Skip to main content /US
CNN.com /US
SERVICES
CNN TV
EDITIONS


COMPLETE COVERAGE | FRONT LINES | AMERICA AT HOME | INTERACTIVES »

White House calls bin Laden tape 'propaganda'

Bin Laden on videotape excerpt broadcast Wednesday.
Bin Laden on videotape excerpt broadcast Wednesday.  


By Major Garrett
CNN Washington Bureau

CRAWFORD, Texas (CNN) -- The White House dismissed Osama bin Laden's latest pre-taped diatribe against America's war on terrorism and its alliance with Israel.

"This is nothing more than the same kind of terrorist propaganda that we've heard before," said Scott McClellan, deputy White House press secretary.

The White House was considering using former U.S. Ambassador to Syria Chris Ross to respond to the full bin Laden tape.

Ross speaks perfect Arabic and is widely regarded in the Arabic-speaking world as a credible foil to bin Laden's message.

Ross responded to the previous bin Laden tape on the Al-Jazeera television network, which is to air the latest bin Laden tape in its entirety Thursday.

VIDEO
CNN's Major Garrett says the Bush administration has decided Osama bin Laden no longer merits the attention he once commanded (December 27)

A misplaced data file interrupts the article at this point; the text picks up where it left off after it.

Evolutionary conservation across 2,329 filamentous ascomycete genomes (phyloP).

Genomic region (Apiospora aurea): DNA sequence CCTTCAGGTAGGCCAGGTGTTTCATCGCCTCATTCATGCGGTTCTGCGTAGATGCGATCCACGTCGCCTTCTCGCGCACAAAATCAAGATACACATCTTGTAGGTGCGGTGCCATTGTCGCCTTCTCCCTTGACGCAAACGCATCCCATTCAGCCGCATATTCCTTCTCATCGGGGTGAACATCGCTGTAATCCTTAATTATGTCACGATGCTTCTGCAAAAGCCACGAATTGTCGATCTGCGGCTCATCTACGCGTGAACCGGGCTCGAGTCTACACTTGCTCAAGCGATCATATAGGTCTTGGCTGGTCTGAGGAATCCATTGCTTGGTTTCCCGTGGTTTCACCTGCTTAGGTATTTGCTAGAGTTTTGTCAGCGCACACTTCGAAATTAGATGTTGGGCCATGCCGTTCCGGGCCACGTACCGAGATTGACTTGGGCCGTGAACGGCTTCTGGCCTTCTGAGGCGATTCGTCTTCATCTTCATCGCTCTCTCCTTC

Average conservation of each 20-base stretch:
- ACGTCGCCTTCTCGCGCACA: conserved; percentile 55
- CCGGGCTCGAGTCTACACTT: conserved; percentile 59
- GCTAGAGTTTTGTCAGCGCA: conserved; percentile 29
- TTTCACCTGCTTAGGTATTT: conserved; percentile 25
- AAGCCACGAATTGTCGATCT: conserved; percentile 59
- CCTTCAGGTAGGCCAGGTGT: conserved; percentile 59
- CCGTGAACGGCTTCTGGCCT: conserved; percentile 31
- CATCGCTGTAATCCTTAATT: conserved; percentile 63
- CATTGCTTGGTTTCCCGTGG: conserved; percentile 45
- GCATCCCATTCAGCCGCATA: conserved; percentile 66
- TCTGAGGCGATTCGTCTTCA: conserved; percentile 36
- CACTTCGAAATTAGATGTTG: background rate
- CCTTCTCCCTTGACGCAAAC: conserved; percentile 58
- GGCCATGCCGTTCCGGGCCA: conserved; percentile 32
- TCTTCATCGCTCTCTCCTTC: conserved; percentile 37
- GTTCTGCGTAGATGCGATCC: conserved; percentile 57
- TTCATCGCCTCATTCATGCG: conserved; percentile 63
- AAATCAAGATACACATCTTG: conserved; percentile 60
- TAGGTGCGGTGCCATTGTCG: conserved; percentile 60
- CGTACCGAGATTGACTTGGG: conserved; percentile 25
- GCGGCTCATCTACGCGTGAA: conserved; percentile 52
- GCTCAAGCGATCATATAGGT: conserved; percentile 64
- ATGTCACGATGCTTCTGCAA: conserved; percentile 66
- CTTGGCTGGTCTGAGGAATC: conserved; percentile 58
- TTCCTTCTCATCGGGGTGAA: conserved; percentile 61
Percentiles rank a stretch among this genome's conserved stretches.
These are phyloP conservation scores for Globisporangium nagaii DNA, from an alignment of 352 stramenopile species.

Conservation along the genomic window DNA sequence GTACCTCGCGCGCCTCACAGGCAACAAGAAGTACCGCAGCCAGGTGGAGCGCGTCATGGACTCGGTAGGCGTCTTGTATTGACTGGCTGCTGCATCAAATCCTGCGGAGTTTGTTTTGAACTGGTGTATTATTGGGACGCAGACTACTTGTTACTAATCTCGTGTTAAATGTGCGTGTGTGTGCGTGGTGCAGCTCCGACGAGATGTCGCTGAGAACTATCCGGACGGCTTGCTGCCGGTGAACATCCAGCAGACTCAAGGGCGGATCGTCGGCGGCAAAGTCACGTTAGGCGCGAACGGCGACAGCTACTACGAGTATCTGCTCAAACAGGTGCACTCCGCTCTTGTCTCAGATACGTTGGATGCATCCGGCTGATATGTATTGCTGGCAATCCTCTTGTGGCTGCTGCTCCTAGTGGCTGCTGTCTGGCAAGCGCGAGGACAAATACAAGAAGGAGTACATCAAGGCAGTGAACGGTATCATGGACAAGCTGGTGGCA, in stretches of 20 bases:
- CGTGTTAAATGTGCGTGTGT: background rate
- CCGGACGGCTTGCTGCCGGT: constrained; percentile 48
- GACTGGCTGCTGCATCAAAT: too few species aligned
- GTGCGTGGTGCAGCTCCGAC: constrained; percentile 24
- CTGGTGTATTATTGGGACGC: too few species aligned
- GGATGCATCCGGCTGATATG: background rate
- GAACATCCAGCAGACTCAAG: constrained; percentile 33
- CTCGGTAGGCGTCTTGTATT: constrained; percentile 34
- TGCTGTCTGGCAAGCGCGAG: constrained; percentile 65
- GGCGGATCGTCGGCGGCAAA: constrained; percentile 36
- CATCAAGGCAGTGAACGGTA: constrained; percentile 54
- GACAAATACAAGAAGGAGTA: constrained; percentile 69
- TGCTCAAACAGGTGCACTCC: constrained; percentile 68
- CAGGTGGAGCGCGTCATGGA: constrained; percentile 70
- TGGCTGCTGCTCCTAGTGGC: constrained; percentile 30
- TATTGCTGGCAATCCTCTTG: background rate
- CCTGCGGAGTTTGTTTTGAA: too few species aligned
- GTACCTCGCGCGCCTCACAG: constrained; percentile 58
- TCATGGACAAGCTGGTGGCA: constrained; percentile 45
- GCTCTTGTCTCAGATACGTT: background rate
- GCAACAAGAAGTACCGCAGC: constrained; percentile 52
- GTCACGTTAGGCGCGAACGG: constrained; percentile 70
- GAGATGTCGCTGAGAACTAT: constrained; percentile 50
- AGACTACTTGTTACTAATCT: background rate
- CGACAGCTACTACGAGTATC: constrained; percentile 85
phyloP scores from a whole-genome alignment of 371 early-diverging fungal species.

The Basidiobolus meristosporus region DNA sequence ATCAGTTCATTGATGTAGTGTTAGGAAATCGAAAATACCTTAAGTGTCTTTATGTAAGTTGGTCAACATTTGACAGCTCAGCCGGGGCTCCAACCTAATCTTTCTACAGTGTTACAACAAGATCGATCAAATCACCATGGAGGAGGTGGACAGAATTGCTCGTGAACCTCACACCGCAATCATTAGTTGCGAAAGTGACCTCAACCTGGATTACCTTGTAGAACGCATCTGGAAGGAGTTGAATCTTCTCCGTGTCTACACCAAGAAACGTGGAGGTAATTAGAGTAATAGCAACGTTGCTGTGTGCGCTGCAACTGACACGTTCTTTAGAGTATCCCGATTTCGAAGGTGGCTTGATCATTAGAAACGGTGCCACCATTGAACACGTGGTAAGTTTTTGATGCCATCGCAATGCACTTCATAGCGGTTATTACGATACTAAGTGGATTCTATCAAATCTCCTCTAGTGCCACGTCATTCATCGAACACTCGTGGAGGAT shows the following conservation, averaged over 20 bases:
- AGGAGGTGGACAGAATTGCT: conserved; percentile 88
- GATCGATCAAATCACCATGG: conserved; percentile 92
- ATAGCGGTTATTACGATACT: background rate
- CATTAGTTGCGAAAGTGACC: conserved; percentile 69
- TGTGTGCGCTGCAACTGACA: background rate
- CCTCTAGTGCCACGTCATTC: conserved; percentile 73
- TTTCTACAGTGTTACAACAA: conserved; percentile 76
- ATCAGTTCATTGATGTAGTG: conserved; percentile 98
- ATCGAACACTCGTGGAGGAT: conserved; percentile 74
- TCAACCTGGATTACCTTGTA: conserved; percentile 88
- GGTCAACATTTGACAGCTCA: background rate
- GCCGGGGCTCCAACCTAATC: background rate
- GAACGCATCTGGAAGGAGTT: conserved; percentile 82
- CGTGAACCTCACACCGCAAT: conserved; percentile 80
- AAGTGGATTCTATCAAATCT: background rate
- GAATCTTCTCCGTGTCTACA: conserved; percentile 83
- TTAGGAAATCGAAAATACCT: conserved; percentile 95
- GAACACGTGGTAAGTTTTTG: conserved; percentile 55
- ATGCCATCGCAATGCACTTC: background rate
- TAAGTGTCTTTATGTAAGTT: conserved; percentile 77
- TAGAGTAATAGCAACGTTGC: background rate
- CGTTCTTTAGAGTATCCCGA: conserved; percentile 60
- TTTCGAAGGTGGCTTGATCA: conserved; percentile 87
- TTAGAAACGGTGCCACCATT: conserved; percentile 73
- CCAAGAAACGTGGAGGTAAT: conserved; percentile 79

Play video
(QuickTime, Real or Windows Media)
 
MORE STORIES
Bin Laden calls Sept. 11 attacks 'blessed terror' 
 

McClellan also said President Bush is "monitoring very closely" troop movements along the India and Pakistan border and receiving regular updates on the mounting tensions between the two nuclear-armed neighbors.

"He is being kept informed by top advisers on an on-going and regular basis," McClellan said. The White House has intensified diplomatic and financial efforts to target two terrorist groups it said operate in Pakistan and menace India.

The two nations continue to feud over the disputed region of Kashmir, where both nations have moved troops in recent days and where skirmishes have become more common.

The White House has exerted considerable behind-the-scenes pressure on both nations to exercise calm and prevent an outbreak of war, something top administration officials regard as potentially destabilizing to the global coalition against terrorism.



 
 
 
 



RELATED SITE:
Note: Pages will open in a new browser window
External sites are not endorsed by CNN Interactive.

U.S. TOP STORIES:

 Search   

Back to the top